As freeholder of a property, you own it outright and that includes the land it’s built on. Generally speaking, most houses are freehold, unless you’re using a shared-ownership scheme.
Why a freehold is preferable:
- Easier to get a mortgage than with a leasehold.
- Ownership of your property is indefinite.
- You don’t have to report to a landlord.
- There’s no ground rent.
- You’re in control of the services to the building you pay for.
When you buy a property with a leasehold, you only own it for the length of the agreed lease, which has been decided by the freeholder. Most flats and maisonettes are owned through a leasehold, especially in London. The main exception is in Scotland, where there aren’t many leasehold properties in general.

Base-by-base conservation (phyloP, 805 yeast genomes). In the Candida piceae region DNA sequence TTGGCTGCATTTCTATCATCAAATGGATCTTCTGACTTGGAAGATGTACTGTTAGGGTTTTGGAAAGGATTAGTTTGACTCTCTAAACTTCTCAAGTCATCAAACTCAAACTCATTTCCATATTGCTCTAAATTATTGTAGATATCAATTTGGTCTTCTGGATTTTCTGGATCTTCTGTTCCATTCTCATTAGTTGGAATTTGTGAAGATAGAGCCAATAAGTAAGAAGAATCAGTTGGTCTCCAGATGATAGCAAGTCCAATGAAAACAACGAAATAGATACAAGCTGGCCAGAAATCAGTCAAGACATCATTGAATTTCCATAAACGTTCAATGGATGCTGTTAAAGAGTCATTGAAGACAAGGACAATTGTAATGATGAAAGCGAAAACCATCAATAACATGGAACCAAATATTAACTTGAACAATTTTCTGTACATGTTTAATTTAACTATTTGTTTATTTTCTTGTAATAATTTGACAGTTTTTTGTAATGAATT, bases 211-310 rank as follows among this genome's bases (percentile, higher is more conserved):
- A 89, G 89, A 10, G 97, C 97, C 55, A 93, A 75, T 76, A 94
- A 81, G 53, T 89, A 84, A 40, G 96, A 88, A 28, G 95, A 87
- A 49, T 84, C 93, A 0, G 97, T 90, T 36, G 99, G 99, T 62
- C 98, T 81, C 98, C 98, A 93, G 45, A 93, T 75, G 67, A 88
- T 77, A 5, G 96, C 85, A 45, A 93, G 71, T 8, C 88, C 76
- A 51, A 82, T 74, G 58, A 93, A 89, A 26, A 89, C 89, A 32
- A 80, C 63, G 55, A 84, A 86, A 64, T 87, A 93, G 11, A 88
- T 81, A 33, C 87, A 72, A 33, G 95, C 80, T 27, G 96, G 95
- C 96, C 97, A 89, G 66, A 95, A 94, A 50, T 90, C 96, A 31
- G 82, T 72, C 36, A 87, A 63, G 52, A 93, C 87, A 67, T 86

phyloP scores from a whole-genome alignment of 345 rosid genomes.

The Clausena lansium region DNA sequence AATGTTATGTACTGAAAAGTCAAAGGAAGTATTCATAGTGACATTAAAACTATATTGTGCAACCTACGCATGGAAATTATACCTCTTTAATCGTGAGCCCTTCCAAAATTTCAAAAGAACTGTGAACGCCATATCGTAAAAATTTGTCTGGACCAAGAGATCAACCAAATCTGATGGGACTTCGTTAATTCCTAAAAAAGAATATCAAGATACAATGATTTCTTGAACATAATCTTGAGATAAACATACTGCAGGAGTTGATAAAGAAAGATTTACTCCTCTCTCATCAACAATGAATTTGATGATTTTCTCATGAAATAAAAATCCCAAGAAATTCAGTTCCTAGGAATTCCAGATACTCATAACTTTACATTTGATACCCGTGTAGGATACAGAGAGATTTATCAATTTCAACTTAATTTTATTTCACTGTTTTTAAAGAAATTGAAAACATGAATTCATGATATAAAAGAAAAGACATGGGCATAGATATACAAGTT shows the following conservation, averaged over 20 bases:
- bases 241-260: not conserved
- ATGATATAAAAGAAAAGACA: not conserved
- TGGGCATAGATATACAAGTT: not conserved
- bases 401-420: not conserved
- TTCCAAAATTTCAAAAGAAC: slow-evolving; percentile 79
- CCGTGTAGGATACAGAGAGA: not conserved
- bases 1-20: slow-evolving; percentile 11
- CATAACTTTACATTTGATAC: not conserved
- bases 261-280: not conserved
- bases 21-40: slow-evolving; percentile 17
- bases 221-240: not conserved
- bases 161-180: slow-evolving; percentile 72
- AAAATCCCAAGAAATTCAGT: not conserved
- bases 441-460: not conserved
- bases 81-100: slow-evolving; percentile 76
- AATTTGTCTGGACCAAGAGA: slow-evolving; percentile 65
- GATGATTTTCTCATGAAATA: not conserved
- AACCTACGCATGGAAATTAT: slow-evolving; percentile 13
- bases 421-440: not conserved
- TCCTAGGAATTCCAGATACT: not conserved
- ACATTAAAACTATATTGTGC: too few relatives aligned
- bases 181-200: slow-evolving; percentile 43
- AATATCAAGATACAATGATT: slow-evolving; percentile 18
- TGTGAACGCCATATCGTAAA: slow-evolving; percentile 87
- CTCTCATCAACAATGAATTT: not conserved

With flats and maisonettes, your lease will cover your property but not the building your flat resides in. This means you’ll have to pay service charges for the things like hallway maintenance, or garden upkeep.
What to bear in mind when buying a leasehold:
- How many years are left on the lease, renewing can be expensive and you’ll struggle to get a mortgage on any lease with less than 70 years left.
- Make sure your budget can handle the maintenance costs you’ll pay to the freeholder, also known as the landlord.
- You may also be asked to pay into a sinking fund, whereby everyone contributes to a pot of money in case any unexpected costs arise in maintenance.
- Resale. Even if you secure a mortgage now, depending when you sell, you’ll again have trouble if the lease has less than 70 years to go.